For Immediate Release
Office of the Press Secretary
July 8, 2008
Fact Sheet: Development and Africa
G8 Summit 2008
"At recent Summits, G-8 countries have made pledges to help developing nations address challenges, from health care to education, to corruption. Now we need to show the world that the G-8 can be accountable for its promises and deliver results."
President George W. Bush, July 2, 2008
Leaders of the Group of 8 Industrialized Nations Discussed Development in Africa at the G-8 Summit in Hokkaido Toyako, Japan. President Bush reiterated his call for G-8 accountability, and G-8 nations have released reports on health and anticorruption to demonstrate progress toward fulfilling past G-8 commitments. When updated, these reports will provide a vital tool for analyzing G-8 accountability for future Summits. The United States will continue to partner with African leaders, providing support to them as they develop solutions to fight diseases, increase educational opportunities, support growing democracies, facilitate private sector growth, increase foreign investment, and address the problem of rising prices of food around the world. Additionally, G-8 leaders committed to realistic, measurable commitments on health worker training, neglected tropical diseases, and long-lasting insecticide-treated bed nets.
The G-8 pledged to fulfill over the next five years its commitment to provide at least $60 billion to fight infectious diseases and released an accountability report and charts to demonstrate how G-8 members are meeting past commitments.
At last year's G-8 Summit in Heiligendamm, the United States challenged G-8 partners to match the assistance the United States provides through the President's Emergency Plan for AIDS Relief (PEPFAR) and the President's Malaria Initiative (PMI).
- President Bush is working with Congress to reauthorize PEPFAR. The five-year, $30 billion proposal builds on the initial commitment to provide treatment to 2.5 million people, prevent 12 million new infections, and provide care for 12 million people, including 5 million orphans and vulnerable children.
- The G-8 agreed to match the President's proposal, so that together our nations will provide treatment to 5 million people, prevent 24 million new infections, and provide care for 24 million people, including 10 million orphans and vulnerable children.
- PEPFAR has provided $18.8 billion since 2003 and supported treatment for nearly 1.7 million people in Sub-Saharan Africa. In addition to funding bilateral programs, the United States through PEPFAR has provided more than $2.5 billion to the Global Fund to Fight HIV/AIDS, tuberculosis, and malaria.
- The President's Malaria Initiative (PMI), which was announced in 2005, has committed to provide $1.2 billion over five years to reduce malaria-related deaths by 50 percent in 15 high-burden African countries. In 2007, the second year of implementation, it is estimated that more than 25 million people have benefitted from PMI interventions.
- In Heiligendamm, the G-8 agreed to match the PMI targets, so that together we will work to reduce malaria-related deaths by 50 percent in the 30 highest malaria prevalence countries in Africa.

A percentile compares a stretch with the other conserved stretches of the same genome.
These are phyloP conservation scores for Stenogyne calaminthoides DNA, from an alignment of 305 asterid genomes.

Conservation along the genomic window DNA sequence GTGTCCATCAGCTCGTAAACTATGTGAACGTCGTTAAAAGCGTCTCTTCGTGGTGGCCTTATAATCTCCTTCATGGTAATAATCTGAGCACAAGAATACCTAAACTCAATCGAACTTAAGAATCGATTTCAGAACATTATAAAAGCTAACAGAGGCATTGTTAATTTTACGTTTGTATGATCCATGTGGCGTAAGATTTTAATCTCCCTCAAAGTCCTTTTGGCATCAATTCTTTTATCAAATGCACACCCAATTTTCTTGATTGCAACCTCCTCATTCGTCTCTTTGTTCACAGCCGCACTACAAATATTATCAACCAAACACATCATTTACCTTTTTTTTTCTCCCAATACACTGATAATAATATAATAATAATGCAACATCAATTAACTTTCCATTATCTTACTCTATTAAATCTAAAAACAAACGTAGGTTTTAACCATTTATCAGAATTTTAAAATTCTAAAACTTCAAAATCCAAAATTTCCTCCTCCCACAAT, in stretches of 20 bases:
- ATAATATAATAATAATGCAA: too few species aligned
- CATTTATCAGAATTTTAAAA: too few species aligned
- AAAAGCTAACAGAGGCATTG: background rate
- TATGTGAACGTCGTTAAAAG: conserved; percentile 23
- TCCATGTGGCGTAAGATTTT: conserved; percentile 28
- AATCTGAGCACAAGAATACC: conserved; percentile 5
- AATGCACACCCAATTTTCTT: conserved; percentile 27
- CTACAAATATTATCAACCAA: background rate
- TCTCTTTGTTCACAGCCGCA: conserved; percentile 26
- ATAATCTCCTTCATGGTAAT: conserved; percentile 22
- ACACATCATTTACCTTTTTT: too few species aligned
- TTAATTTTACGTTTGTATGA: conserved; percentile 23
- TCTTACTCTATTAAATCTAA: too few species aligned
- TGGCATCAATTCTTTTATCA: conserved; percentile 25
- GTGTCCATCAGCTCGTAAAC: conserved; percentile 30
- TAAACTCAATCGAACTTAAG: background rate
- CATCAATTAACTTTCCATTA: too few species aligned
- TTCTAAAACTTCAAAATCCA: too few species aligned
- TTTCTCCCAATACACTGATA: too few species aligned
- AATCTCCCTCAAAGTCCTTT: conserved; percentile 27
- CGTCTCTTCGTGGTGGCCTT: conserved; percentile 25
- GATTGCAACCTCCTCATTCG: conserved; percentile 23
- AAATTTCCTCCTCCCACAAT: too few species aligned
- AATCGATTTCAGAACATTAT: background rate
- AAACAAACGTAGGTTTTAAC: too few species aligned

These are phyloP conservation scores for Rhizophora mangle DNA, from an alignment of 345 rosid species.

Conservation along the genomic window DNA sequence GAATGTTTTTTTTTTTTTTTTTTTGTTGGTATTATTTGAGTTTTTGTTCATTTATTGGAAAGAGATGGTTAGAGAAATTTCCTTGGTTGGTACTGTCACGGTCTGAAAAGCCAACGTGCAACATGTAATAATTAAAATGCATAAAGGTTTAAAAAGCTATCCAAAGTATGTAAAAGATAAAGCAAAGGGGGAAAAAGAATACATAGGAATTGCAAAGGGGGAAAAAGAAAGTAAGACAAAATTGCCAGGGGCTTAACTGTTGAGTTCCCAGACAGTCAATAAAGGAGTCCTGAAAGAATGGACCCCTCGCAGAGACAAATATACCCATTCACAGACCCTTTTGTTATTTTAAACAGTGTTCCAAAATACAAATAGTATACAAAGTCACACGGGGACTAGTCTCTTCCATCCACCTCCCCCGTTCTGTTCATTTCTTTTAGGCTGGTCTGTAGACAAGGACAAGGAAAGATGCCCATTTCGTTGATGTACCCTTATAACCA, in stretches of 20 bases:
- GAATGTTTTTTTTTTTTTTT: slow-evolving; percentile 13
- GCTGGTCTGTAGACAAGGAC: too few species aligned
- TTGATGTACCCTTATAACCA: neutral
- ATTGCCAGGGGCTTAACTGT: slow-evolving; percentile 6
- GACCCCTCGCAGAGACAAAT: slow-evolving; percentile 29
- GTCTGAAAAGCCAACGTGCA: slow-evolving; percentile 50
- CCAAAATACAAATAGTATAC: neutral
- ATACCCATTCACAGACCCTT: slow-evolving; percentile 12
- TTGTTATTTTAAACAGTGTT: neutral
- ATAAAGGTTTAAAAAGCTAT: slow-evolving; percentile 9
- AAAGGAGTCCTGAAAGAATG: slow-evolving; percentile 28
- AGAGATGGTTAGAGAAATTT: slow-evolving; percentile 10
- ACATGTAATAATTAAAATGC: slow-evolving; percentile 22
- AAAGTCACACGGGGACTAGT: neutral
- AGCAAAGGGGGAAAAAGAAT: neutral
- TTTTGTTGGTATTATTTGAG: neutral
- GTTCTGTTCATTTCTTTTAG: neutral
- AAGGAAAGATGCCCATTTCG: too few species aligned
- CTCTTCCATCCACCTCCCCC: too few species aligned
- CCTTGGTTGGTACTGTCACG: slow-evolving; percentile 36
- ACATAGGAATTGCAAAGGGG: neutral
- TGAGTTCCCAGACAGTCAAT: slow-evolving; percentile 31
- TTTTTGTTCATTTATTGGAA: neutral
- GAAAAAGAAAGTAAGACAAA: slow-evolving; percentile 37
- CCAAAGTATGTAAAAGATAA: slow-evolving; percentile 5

- Malaria is a preventable, treatable disease that kills approximately one million people every year. More than 80 percent of malaria deaths occur in Sub-Saharan Africa.
G-8 leaders discussed new health initiatives to train health workers, to fight neglected tropical diseases, and to provide 100 million bed nets.
G-8 Leaders announced they will work toward increasing health workforce coverage toward the World Health Organization (WHO) threshold of 2.3 health workers per 1,000 people, initially in partnership with the countries where they are currently engaged and that are experiencing a critical shortage of health workers.
- One obstacle to achieving health care goals in Africa is the lack of trained health care workers. By partnering with African countries in developing a strong health workforce, we will be better able to fight diseases, support stronger health systems, and save more lives.
- President Bush and Prime Minister Brown announced their intention in April to work together and with other partners to increase the number of health workers in Ethiopia, Kenya, Mozambique, and Zambia. Through PEPFAR, the United States will invest at least $1.2 billion over five years in these four countries for health workforce development.
The G-8 joined the United States in the initiative to combat neglected tropical diseases (NTDs) announced by President Bush during his trip to Africa in February. Specifically, Leaders committed to work to support the control or elimination of neglected tropical diseases, so that the G-8 may be able to reach at least 75 percent of the people affected by certain major NTDs in the most affected countries in Africa, Asia, and Latin America. With sustained action for 3-5 years, this will enable a very significant reduction of the current burden.
- Approximately one billion people, mostly in the developing world, suffer from one or more NTDs; seven of these diseases can be controlled or eliminated through mass drug administration.
- The United States will provide a total of $350 million over five years to target seven major neglected tropical diseases (NTDs) and provide treatment for more than 300 million people in Africa, Asia, and Latin America.
As part of fulfilling past commitments on malaria, leaders agreed to continue to expand access to long-lasting insecticide-treated nets, with a goal of providing 100 million nets by 2010 through bilateral and multilateral assistance, in partnership with other stakeholders.
The United States is on track to meet its goal of doubling assistance to Sub-Saharan Africa.